Posted by fmba
on Dec 7, 2014 in MBA Application
| 0 comments
There are no shortcuts to any place worth going. Securing a place in one of the worlds top MBA programs is not easy. Nor should it be. To stand out in such a highly competitive applicant pool you have to demonstrate a level of intellectual vitality, personal character, professional competence, and thoughtful self-awareness to convince the admissions office that you will thrive and contribute to the business school community. In the process you have a wonderful opportunity to learn a lot about yourself, and the confidence that your future classmates have risen to the same challenge.
In recent years many of the schools have moved towards a shorter, easier application form. The Harvard Business School is now down to just one optional essay versus eight essays a decade ago, while many others have reduced the number of essays required, or drastically shortened the word length. Columbia now asks you to define your post-MBA professional goals in 75 characters a tweetette if you will.
Heres why applying to Harvard Business School has never been easier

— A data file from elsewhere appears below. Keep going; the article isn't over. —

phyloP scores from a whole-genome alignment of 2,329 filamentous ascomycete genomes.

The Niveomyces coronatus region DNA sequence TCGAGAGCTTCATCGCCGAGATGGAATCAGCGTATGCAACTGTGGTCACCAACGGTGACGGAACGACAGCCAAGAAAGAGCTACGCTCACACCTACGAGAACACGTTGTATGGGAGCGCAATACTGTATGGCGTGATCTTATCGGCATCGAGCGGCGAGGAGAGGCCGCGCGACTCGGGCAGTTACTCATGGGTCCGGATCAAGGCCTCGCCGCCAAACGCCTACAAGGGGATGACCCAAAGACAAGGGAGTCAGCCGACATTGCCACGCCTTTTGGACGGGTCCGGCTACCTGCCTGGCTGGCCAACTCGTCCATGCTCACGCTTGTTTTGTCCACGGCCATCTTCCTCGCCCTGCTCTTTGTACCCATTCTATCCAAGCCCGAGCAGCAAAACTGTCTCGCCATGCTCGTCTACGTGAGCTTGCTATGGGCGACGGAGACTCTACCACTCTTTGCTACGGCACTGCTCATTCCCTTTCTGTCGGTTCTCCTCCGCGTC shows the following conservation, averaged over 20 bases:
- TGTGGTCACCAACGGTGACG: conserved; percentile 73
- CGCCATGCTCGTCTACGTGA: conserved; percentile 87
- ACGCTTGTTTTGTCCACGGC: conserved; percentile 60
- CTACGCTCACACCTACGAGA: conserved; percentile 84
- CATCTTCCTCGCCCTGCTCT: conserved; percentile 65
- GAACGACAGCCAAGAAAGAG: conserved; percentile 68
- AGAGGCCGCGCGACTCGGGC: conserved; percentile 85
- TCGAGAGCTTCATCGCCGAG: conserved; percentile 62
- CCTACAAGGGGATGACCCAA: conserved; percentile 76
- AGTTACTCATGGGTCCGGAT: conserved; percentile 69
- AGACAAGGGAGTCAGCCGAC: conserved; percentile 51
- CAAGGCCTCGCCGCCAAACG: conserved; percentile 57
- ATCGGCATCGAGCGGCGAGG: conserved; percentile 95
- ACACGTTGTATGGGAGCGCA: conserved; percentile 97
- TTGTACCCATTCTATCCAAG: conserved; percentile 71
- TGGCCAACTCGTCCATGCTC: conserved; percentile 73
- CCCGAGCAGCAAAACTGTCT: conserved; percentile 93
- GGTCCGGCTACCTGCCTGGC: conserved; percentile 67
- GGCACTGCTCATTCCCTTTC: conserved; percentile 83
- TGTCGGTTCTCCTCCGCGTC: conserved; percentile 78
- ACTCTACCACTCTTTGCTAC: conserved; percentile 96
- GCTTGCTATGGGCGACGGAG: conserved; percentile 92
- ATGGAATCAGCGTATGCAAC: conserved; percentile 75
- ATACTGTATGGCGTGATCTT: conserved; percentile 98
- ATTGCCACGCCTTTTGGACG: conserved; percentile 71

What would Duke Fuqua MBA Tim Cook have shared for the school's MBA admissions essay that asks for '25 Random Things' about you?
Stanford GSB now only requires two letters of recommendation, while other top schools have adopted a common recommendation form. The latter is a welcome change, acknowledging that your recommenders, though supportive of your b-school application, have limited time to craft 4 or 5 different recommendations on your behalf.
What matters most to you, and why? The Stanford MBA wants to know, and so should you
But arent both business schools and candidates losing something along the way? Unlike many other graduate programs, the MBA typically attracts individuals who have 3 or more years of professional experience. How you have developed your talents and outlook on life is as important as what you have accomplished, and a resume does not easily capture what you made of an experience, versus the experience itself. While law schools may emphasize academic excellence in their application, business schools and their case discussions are all the richer for the diversity of backgrounds, value systems and personal motivations in the MBA classroom.
The thought of reading 9,600 applications among a core admissions staff of 5 or 6 people is admittedly daunting. My co-Director at Fortuna Admissions, Judith Silverman Hodara remembers a time in her 11 years at Wharton when she would read every single Indian application for the incoming class. Talk about having insight on what makes one candidate more attractive than another!...